Some experts assert that this coincidental turn of events underscores the health sector brain drain from Africa.
“That’s brain drain,” said Uyilawa Okhuaihesuyi, a former president of the Nigerian Association of Resident Doctors.
“They (Nkengasong and Ihekweazu) have seen better offers and they feel it’s better to leave for greener pastures to further their careers,” Okhuaihesuyi told CNN. “Now is not the best time to leave,” he added.
Medical brain drain persists
“If not managed well, increased demand for health workers, especially in specialities like anaesthesiology, will leave considerable gaps in Africa’s already weak health systems,” the report said.
Many high-income countries were relaxing visa and immigration requirements for health workers in order to meet that demand, the AU said.
“Without the right policies in place, tackling the brain drain from Africa will become an even more challenging endeavour, inevitably leading to an increase in global inequality and neglect of already inadequate health systems.”
“Nothing to worry about”
Nkengasong’s imminent exit from the Africa CDC has fueled concerns about the sustainability of the institution’s Covid-19 action plan.
Nkengasong, however, told CNN there was nothing to worry about.
“Africa CDC has a very strong leadership in place,” he said. “So, I am not at all worried. The organization is rock solid.”
On his part, Nigeria’s Ihekweazu told CNN he had built the NCDC to “outlive any single leader.”
“In the last five years, we have built structures, systems, and people at NCDC with the vision that these will outlive any single leader,” he said. “I am very proud of the work we have done and confident that the 500 members of staff who have led this journey will sustain this beyond my time as Director General,” Ihekweazu added.
Reacting to comments that his move to the WHO’s $100 million Pandemic Hub worsens Africa’s medical brain drain, Ihekweazu argued: “I think that my move to WHO strengthens Africa’s position in the world!”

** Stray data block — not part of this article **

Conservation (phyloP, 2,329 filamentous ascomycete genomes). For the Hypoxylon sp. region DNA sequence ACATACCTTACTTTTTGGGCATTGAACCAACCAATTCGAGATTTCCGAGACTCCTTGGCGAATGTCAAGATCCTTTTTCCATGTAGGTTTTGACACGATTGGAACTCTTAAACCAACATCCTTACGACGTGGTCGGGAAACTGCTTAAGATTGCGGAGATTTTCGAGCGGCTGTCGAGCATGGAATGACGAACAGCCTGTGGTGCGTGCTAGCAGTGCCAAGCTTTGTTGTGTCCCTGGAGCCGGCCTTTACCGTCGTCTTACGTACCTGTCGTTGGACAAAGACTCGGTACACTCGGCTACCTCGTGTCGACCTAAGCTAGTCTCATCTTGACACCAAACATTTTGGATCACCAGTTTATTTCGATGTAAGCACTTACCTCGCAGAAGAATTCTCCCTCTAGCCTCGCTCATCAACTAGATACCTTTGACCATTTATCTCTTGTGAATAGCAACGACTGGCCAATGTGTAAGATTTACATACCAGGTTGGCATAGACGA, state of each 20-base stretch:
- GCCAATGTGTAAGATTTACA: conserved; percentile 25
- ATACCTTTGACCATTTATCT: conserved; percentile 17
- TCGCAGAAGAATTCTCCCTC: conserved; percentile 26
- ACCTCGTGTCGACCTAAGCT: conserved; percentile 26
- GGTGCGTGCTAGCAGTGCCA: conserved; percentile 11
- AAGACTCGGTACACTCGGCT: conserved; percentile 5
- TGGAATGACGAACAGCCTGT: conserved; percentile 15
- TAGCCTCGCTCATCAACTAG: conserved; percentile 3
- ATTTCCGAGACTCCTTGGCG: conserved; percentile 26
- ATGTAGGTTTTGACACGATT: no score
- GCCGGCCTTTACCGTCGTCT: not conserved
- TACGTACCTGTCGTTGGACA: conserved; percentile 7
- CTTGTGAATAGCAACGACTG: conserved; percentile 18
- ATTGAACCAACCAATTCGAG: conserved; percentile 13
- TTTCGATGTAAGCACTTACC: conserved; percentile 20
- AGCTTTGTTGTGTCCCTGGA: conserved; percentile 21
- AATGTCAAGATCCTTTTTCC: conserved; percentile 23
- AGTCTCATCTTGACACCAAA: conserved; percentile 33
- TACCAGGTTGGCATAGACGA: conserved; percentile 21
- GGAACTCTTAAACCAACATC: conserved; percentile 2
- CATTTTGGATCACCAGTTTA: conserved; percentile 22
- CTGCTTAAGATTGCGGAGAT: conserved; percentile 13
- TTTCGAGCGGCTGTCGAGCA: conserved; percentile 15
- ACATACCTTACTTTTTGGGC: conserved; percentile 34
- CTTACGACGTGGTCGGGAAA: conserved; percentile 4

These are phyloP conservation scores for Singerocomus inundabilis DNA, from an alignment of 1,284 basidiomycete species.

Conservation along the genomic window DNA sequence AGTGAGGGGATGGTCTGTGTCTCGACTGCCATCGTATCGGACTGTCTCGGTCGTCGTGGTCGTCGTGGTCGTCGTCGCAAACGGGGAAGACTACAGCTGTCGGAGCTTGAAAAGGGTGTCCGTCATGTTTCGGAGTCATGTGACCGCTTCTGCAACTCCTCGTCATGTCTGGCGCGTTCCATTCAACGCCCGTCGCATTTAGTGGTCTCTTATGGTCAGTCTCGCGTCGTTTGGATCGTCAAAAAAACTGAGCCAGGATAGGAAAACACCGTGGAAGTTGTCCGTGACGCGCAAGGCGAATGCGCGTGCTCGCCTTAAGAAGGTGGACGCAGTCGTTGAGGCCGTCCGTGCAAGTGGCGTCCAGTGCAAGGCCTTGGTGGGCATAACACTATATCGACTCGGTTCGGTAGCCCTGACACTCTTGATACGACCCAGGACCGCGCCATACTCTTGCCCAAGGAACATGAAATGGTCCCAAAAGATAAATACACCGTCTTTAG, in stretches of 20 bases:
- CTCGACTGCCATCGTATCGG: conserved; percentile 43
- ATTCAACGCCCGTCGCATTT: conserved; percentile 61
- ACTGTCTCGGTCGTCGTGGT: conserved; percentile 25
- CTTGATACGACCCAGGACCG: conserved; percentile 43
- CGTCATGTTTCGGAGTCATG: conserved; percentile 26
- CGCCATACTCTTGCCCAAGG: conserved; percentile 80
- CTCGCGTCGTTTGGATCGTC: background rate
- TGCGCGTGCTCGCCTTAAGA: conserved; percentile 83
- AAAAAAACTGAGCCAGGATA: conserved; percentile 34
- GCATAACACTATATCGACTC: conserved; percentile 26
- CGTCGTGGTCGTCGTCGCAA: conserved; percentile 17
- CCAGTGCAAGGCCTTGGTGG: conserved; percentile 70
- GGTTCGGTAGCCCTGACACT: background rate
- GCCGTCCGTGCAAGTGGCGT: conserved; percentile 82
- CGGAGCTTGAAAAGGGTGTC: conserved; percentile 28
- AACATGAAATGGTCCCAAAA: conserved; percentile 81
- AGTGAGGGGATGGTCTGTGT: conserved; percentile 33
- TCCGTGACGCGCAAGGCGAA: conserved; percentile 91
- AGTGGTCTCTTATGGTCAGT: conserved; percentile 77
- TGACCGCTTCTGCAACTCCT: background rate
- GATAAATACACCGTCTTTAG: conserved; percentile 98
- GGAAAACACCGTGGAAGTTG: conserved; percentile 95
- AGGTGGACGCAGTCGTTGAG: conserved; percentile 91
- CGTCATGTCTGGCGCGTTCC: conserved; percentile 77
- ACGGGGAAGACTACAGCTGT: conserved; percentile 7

According to WHO, the hub, which is funded by the German government, was established “to better prepare and protect the world from global disease threats,” and will play key roles in helping “to detect new events with pandemic potential and to monitor disease control measures on a real-time basis.”
Ihekweazu told CNN that beyond his work in Nigeria, he is” strongly committed to seeing African countries grow from being just participants in the consumption of vaccines and other technologies to participants in the basic science and research that leads to them.”
He added: “I believe that my new role at the WHO Pandemic Hub provides an opportunity to contribute to this growth process for Nigeria and the African region — working closely with other colleagues.”
Other gains for Africa
Malawi’s secretary for health, Charles Mwansambo, told CNN that Nkengasong and Ihekweazu’s move to “strategic positions” will be beneficial to Africa.
“We need to start looking at these movements positively because they are good for the continent. The more Africans are in strategic positions, the better Africa will be served,” he said, adding that Nkengasong’s new role at PEPFAR would be crucial to Africa’s HIV/AIDS response.
“Though Covid is here with us, there are other conditions like HIV that have been with us for some time. So, getting an African there [at PEPFAR] will make a whole difference to the fight against HIV/AIDS on the continent… PEPFAR has some great influence in the fight against HIV/AIDS in Africa, especially Malawi which is a major beneficiary. It’s the right move for the continent,” Mwansambo said.
Nkengasong would potentially fill the leadership vacuum at PEPFAR, which has been without a leader for nearly two years.
Steve Ahuka, an incident manager for the Democratic Republic of Congo’s Covid-19 response, told CNN that he hopes Nkengasong and Ihekweazu’s successors will be as passionate as their predecessors in the fight against infectious diseases.
“Though we will prefer to have them [Nkengasong and Ihekweazu] during this moment when the African continent is facing Covid-19 crisis, the battle against infectious diseases is done as a team… I hope Nkengasong and Ihekweazu have built a strong team in Nigeria and the Africa CDC, and their successors will continue the work to fight the Covid crisis,” Ahuka said.
Githinji Gitahi, a member of the Africa CDC’s governing board, told CNN that Nkengasong “will be difficult to replace.”
“Nkengasong has built a formidable reputation for the Africa CDC and attracted partners and resources that have enabled it to achieve its mandate of coordination of disease surveillance and response. He will be greatly missed,” he said.
Gitahi wants regional centers of the Africa CDC to be strengthened so that the power of the parent organization is devolved.
However, he said it was important that Nkengasong and Ihekweazu were moving to institutions “that have a huge impact on the health of African people and their health security.”
A spokesman for Uganda’s health ministry, Ainebyoona Emmanuel, told CNN Nkengasong and Ihekweazu’s exit from the continent “is not a brain drain, but rather African leaders advancing to global leaders.”